However, bonding the restoration to the tooth can create problems in itself. As the resin composite shrinks, the tooth cavity walls will oppose this shrinkage, leading to the creation of shrinkage stress. Polymerization shrinkage stress poses three main problems: (1) fracture of the tooth tissues, (2) failure of the composite restoration, and (3) debonding at the tooth-restoration interface . Therefore, many studies have been performed to try to measure, understand, and minimize polymerization shrinkage.
There are several methods for measuring polymerization shrinkage. Notable examples include dilatometry , the bonded disc method , and the use of strain gauges . These methods use either a liquid medium or mechanical devices to measure the displacement or volume change of the composite material due to polymerization shrinkage. The mechanical devices require the buildup of a certain level of stiffness in the specimen to deform them, and the liquid medium may exert gravitational or adherent forces on the specimen . In other words, the specimen could be prevented from undergoing free shrinkage when these methods are used for its measurement. Indeed, the strain gage method only measures the so-called post-gel shrinkage of resin composites.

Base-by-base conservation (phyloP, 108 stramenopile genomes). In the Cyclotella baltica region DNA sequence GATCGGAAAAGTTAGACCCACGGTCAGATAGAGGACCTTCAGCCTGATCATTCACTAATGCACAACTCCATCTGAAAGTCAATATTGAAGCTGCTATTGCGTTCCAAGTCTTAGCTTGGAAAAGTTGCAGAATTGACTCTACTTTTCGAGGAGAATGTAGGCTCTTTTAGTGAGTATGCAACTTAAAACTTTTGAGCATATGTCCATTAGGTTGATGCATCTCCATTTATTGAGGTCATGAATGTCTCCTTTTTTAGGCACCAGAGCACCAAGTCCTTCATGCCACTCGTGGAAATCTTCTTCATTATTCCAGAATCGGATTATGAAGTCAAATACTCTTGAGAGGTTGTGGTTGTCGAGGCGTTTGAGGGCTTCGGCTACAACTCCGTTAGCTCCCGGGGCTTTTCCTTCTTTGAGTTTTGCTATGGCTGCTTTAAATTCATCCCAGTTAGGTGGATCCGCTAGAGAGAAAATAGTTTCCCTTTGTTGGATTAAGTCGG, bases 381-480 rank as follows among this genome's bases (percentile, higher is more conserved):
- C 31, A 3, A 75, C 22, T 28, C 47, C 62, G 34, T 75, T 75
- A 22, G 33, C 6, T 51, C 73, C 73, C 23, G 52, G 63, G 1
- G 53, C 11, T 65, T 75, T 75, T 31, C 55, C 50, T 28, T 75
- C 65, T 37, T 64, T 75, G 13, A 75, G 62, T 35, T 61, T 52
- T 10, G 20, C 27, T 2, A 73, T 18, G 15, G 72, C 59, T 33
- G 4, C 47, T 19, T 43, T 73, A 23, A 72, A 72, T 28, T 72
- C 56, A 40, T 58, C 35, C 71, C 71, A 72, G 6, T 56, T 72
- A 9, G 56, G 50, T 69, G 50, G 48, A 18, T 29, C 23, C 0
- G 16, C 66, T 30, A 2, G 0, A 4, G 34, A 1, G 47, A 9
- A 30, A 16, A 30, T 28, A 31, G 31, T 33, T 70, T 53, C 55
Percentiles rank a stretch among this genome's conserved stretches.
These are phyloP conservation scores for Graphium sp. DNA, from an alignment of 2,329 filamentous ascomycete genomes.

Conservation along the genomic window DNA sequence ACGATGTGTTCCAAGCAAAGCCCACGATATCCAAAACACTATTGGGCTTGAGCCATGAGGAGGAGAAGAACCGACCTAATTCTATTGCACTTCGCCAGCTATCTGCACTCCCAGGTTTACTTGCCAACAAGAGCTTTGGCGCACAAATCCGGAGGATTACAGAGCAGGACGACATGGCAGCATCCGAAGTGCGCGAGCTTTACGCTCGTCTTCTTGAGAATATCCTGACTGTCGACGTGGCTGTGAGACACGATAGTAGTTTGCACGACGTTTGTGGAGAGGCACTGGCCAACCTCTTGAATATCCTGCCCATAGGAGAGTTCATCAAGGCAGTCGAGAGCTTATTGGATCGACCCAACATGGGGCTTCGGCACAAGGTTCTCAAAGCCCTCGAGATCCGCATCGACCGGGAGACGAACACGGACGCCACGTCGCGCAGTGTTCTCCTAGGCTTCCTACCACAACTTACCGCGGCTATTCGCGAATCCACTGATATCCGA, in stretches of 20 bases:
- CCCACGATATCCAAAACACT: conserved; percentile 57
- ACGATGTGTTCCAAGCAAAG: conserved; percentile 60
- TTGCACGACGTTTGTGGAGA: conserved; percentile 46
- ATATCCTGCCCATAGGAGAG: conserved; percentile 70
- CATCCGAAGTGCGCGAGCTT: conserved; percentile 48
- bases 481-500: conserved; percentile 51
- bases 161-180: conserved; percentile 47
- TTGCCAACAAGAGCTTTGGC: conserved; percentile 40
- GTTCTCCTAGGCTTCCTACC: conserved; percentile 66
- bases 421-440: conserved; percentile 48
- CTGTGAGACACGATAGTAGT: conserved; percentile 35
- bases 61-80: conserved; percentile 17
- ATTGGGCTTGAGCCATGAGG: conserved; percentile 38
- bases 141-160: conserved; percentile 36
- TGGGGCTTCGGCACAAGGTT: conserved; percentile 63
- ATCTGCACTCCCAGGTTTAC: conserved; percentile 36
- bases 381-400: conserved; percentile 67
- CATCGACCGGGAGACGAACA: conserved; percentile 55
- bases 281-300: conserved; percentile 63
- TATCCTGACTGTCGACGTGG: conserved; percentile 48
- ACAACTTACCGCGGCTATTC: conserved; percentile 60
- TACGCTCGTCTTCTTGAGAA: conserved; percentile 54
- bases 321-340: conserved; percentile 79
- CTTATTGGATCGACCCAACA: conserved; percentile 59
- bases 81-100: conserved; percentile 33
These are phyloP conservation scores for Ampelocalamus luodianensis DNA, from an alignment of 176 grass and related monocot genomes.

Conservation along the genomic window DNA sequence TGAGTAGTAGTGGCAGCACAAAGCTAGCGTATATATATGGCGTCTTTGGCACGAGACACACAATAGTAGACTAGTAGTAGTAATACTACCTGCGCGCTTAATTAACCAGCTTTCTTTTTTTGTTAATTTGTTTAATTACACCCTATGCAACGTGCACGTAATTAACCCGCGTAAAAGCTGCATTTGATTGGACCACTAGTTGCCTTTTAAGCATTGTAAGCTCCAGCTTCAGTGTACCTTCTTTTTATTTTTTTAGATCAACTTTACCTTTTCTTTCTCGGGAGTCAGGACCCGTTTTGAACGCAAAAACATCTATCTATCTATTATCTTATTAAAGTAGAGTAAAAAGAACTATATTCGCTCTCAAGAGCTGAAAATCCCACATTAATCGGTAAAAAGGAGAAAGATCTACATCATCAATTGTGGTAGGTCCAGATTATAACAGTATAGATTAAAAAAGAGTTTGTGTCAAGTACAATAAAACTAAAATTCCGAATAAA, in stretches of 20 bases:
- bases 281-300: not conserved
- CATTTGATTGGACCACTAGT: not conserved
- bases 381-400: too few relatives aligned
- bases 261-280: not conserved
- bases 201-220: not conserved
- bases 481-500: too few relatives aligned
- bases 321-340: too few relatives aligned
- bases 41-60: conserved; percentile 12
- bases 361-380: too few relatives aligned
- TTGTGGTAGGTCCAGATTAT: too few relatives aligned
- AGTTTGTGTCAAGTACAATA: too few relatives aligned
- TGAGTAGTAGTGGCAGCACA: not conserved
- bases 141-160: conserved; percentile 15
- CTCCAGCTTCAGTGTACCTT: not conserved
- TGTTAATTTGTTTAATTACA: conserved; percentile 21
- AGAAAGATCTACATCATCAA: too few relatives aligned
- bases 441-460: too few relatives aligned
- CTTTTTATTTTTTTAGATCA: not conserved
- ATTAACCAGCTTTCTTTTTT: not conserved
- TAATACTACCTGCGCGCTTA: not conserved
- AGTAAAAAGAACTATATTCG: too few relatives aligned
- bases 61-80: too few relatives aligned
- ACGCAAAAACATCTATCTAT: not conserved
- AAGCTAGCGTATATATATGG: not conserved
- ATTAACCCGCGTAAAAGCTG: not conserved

An alternative to measuring shrinkage strain mechanically is the use of optical sensors. These have the ability to perform noncontact shrinkage measurement without the aforementioned problems. One such method is the use of digital image correlation (DIC). DIC works by comparing a series of sequential images of the deforming object under observation. Through the tracking and analysis of distinctive features on the object, its displacements and strains can be determined . Li et al. pioneered the use of DIC for measuring the polymerization shrinkage strain and depth of cure in dental resin composites. In their work, resin composite bar specimens were prepared with irregular speckle patterns created on their surfaces with spray paints. The specimens were then cured from one side using a curing light, followed by 30 min of continuous imaging of the speckled surface using a CCD camera. Through the analysis of the correlated images, the final shrinkage strains caused by polymerization could be determined over the entire surface of observation. Hence, shrinkage strain could be determined as a function of distance from the curing light, from which the depth of cure could be estimated. The limitation of this approach was the interference of the curing light with the imaging during its operation, which prevented measurement of the specimen’s shrinkage during curing. Note that the majority of shrinkage in resin composites occurs during the first few seconds of the polymerization process. Therefore, the kinetics of polymerization shrinkage during curing, which is probably the most important part of the polymerization process, could not be studied with the regular DIC method.